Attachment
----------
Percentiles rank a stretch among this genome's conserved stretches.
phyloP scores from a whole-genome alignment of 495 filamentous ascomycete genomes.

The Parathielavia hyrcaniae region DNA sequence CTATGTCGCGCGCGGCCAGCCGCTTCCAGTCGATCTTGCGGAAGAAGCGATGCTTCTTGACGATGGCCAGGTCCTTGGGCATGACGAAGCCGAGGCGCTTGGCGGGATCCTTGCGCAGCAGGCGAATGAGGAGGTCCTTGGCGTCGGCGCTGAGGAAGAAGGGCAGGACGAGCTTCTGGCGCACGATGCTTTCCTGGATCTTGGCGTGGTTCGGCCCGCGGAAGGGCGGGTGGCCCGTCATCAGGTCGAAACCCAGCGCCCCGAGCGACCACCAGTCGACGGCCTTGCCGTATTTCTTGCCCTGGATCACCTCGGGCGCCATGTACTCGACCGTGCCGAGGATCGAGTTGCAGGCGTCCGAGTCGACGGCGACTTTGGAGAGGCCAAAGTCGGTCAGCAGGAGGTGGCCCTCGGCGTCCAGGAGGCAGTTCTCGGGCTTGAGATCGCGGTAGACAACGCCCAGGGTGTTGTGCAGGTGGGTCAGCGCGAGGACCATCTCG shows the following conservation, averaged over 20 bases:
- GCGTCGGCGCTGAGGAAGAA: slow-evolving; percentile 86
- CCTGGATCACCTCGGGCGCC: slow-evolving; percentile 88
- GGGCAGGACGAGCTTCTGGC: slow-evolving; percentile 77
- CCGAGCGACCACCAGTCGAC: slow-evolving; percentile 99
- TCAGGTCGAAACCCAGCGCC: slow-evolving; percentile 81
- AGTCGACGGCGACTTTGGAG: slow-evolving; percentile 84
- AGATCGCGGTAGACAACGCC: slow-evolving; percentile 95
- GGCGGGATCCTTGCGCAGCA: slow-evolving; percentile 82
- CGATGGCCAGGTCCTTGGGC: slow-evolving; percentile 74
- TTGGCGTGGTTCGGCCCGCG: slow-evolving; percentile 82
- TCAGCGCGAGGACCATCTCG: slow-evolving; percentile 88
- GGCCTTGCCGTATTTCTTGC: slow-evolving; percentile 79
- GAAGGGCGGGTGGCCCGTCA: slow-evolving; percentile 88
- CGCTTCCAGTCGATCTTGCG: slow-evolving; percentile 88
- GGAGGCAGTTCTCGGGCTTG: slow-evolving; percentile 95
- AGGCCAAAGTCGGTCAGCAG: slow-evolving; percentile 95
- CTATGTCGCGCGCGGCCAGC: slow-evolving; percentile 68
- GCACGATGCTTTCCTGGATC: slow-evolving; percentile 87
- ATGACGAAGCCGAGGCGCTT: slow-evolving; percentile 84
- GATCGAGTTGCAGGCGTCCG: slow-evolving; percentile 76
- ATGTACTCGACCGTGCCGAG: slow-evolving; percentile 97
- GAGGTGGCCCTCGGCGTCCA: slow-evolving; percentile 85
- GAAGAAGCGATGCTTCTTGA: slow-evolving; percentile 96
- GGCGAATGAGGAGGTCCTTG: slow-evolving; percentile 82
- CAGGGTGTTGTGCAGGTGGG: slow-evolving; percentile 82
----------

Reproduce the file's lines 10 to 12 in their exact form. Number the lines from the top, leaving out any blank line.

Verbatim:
- AGATCGCGGTAGACAACGCC: slow-evolving; percentile 95
- GGCGGGATCCTTGCGCAGCA: slow-evolving; percentile 82
- CGATGGCCAGGTCCTTGGGC: slow-evolving; percentile 74